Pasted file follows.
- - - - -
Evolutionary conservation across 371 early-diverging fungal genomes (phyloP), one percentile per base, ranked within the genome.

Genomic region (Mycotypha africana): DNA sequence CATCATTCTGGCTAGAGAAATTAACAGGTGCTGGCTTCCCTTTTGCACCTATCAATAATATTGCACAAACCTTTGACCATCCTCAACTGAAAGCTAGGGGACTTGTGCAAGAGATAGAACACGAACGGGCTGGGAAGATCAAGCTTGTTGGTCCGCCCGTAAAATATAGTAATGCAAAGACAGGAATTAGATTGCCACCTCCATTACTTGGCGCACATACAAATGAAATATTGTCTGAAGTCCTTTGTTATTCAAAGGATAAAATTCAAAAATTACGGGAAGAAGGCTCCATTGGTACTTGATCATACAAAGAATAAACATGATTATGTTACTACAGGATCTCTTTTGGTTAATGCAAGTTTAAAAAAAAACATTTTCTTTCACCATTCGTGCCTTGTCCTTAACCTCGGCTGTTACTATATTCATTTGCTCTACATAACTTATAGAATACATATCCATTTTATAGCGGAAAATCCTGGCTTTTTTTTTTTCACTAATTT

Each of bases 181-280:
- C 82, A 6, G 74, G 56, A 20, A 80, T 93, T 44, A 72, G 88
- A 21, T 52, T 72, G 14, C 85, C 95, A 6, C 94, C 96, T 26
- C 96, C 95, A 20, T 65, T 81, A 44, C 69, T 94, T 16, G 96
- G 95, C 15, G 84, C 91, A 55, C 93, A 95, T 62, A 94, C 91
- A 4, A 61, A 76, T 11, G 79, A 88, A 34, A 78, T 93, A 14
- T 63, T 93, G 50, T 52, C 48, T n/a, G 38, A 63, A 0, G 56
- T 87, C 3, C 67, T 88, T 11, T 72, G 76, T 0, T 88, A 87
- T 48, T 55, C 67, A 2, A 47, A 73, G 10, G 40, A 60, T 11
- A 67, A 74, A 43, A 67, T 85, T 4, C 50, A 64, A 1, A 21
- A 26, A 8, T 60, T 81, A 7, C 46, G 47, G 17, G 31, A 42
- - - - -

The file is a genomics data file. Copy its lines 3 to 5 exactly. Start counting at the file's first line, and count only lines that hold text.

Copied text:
Each of bases 181-280:
- C 82, A 6, G 74, G 56, A 20, A 80, T 93, T 44, A 72, G 88
- A 21, T 52, T 72, G 14, C 85, C 95, A 6, C 94, C 96, T 26